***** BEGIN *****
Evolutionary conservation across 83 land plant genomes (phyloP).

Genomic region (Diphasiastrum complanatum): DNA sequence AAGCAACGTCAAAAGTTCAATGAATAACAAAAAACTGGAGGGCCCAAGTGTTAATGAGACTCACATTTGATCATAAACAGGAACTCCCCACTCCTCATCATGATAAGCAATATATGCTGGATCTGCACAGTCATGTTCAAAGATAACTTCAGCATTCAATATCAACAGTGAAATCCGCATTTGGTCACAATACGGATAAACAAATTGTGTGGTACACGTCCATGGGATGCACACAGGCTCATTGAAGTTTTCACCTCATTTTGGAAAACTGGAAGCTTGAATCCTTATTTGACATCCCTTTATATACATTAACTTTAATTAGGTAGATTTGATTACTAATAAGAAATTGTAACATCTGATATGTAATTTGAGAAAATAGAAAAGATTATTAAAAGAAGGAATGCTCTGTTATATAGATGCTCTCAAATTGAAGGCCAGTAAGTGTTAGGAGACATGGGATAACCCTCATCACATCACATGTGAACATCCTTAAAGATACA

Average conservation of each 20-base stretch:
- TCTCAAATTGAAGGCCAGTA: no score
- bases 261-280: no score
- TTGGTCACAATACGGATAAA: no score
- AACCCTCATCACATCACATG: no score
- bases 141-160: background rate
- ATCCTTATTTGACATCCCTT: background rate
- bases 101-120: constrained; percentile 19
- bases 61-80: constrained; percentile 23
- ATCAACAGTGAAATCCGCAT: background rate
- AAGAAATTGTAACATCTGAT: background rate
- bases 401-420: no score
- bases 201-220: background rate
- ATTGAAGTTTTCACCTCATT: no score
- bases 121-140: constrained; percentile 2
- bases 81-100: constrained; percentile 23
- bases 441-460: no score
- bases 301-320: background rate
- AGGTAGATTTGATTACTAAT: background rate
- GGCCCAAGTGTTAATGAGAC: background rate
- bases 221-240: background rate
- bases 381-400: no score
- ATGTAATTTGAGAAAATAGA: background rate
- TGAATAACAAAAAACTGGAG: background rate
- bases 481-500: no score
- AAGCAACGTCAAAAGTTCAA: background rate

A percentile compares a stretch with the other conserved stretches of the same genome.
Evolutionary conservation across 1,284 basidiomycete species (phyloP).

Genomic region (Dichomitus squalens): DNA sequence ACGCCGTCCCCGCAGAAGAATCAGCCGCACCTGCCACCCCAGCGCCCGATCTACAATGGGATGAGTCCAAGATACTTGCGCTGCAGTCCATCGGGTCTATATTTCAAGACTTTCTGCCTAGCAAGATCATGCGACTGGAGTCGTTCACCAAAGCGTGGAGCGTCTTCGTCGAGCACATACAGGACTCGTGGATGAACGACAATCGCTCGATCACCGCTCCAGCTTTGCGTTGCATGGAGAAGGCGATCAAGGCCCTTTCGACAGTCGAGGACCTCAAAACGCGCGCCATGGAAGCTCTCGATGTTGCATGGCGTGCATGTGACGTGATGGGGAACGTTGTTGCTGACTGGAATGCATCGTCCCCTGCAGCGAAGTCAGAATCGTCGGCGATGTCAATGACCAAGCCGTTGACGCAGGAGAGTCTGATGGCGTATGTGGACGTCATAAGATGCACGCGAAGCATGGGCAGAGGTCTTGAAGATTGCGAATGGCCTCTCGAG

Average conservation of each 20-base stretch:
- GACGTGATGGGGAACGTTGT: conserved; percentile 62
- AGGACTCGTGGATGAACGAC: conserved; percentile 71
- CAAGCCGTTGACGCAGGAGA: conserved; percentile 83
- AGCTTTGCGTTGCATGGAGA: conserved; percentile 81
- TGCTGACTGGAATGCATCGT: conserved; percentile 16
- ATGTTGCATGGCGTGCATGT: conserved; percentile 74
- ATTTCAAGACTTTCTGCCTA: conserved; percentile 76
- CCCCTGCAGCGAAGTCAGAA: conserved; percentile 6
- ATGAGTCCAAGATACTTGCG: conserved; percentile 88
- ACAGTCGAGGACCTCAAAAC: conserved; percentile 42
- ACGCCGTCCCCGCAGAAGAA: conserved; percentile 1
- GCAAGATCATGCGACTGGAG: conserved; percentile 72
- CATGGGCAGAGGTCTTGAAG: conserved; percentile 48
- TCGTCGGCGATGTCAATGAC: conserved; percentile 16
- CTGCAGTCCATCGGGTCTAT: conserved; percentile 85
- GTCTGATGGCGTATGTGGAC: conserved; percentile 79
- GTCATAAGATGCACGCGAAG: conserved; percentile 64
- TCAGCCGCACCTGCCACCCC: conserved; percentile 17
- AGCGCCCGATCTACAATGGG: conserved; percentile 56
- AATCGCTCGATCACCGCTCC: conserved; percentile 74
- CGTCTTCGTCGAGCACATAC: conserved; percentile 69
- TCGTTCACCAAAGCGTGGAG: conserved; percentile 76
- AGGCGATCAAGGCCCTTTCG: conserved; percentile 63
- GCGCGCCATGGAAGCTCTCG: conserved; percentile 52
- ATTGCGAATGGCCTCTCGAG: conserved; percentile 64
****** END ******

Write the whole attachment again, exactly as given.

Evolutionary conservation across 83 land plant genomes (phyloP).

Genomic region (Diphasiastrum complanatum): DNA sequence AAGCAACGTCAAAAGTTCAATGAATAACAAAAAACTGGAGGGCCCAAGTGTTAATGAGACTCACATTTGATCATAAACAGGAACTCCCCACTCCTCATCATGATAAGCAATATATGCTGGATCTGCACAGTCATGTTCAAAGATAACTTCAGCATTCAATATCAACAGTGAAATCCGCATTTGGTCACAATACGGATAAACAAATTGTGTGGTACACGTCCATGGGATGCACACAGGCTCATTGAAGTTTTCACCTCATTTTGGAAAACTGGAAGCTTGAATCCTTATTTGACATCCCTTTATATACATTAACTTTAATTAGGTAGATTTGATTACTAATAAGAAATTGTAACATCTGATATGTAATTTGAGAAAATAGAAAAGATTATTAAAAGAAGGAATGCTCTGTTATATAGATGCTCTCAAATTGAAGGCCAGTAAGTGTTAGGAGACATGGGATAACCCTCATCACATCACATGTGAACATCCTTAAAGATACA

Average conservation of each 20-base stretch:
- TCTCAAATTGAAGGCCAGTA: no score
- bases 261-280: no score
- TTGGTCACAATACGGATAAA: no score
- AACCCTCATCACATCACATG: no score
- bases 141-160: background rate
- ATCCTTATTTGACATCCCTT: background rate
- bases 101-120: constrained; percentile 19
- bases 61-80: constrained; percentile 23
- ATCAACAGTGAAATCCGCAT: background rate
- AAGAAATTGTAACATCTGAT: background rate
- bases 401-420: no score
- bases 201-220: background rate
- ATTGAAGTTTTCACCTCATT: no score
- bases 121-140: constrained; percentile 2
- bases 81-100: constrained; percentile 23
- bases 441-460: no score
- bases 301-320: background rate
- AGGTAGATTTGATTACTAAT: background rate
- GGCCCAAGTGTTAATGAGAC: background rate
- bases 221-240: background rate
- bases 381-400: no score
- ATGTAATTTGAGAAAATAGA: background rate
- TGAATAACAAAAAACTGGAG: background rate
- bases 481-500: no score
- AAGCAACGTCAAAAGTTCAA: background rate

A percentile compares a stretch with the other conserved stretches of the same genome.
Evolutionary conservation across 1,284 basidiomycete species (phyloP).

Genomic region (Dichomitus squalens): DNA sequence ACGCCGTCCCCGCAGAAGAATCAGCCGCACCTGCCACCCCAGCGCCCGATCTACAATGGGATGAGTCCAAGATACTTGCGCTGCAGTCCATCGGGTCTATATTTCAAGACTTTCTGCCTAGCAAGATCATGCGACTGGAGTCGTTCACCAAAGCGTGGAGCGTCTTCGTCGAGCACATACAGGACTCGTGGATGAACGACAATCGCTCGATCACCGCTCCAGCTTTGCGTTGCATGGAGAAGGCGATCAAGGCCCTTTCGACAGTCGAGGACCTCAAAACGCGCGCCATGGAAGCTCTCGATGTTGCATGGCGTGCATGTGACGTGATGGGGAACGTTGTTGCTGACTGGAATGCATCGTCCCCTGCAGCGAAGTCAGAATCGTCGGCGATGTCAATGACCAAGCCGTTGACGCAGGAGAGTCTGATGGCGTATGTGGACGTCATAAGATGCACGCGAAGCATGGGCAGAGGTCTTGAAGATTGCGAATGGCCTCTCGAG

Average conservation of each 20-base stretch:
- GACGTGATGGGGAACGTTGT: conserved; percentile 62
- AGGACTCGTGGATGAACGAC: conserved; percentile 71
- CAAGCCGTTGACGCAGGAGA: conserved; percentile 83
- AGCTTTGCGTTGCATGGAGA: conserved; percentile 81
- TGCTGACTGGAATGCATCGT: conserved; percentile 16
- ATGTTGCATGGCGTGCATGT: conserved; percentile 74
- ATTTCAAGACTTTCTGCCTA: conserved; percentile 76
- CCCCTGCAGCGAAGTCAGAA: conserved; percentile 6
- ATGAGTCCAAGATACTTGCG: conserved; percentile 88
- ACAGTCGAGGACCTCAAAAC: conserved; percentile 42
- ACGCCGTCCCCGCAGAAGAA: conserved; percentile 1
- GCAAGATCATGCGACTGGAG: conserved; percentile 72
- CATGGGCAGAGGTCTTGAAG: conserved; percentile 48
- TCGTCGGCGATGTCAATGAC: conserved; percentile 16
- CTGCAGTCCATCGGGTCTAT: conserved; percentile 85
- GTCTGATGGCGTATGTGGAC: conserved; percentile 79
- GTCATAAGATGCACGCGAAG: conserved; percentile 64
- TCAGCCGCACCTGCCACCCC: conserved; percentile 17
- AGCGCCCGATCTACAATGGG: conserved; percentile 56
- AATCGCTCGATCACCGCTCC: conserved; percentile 74
- CGTCTTCGTCGAGCACATAC: conserved; percentile 69
- TCGTTCACCAAAGCGTGGAG: conserved; percentile 76
- AGGCGATCAAGGCCCTTTCG: conserved; percentile 63
- GCGCGCCATGGAAGCTCTCG: conserved; percentile 52
- ATTGCGAATGGCCTCTCGAG: conserved; percentile 64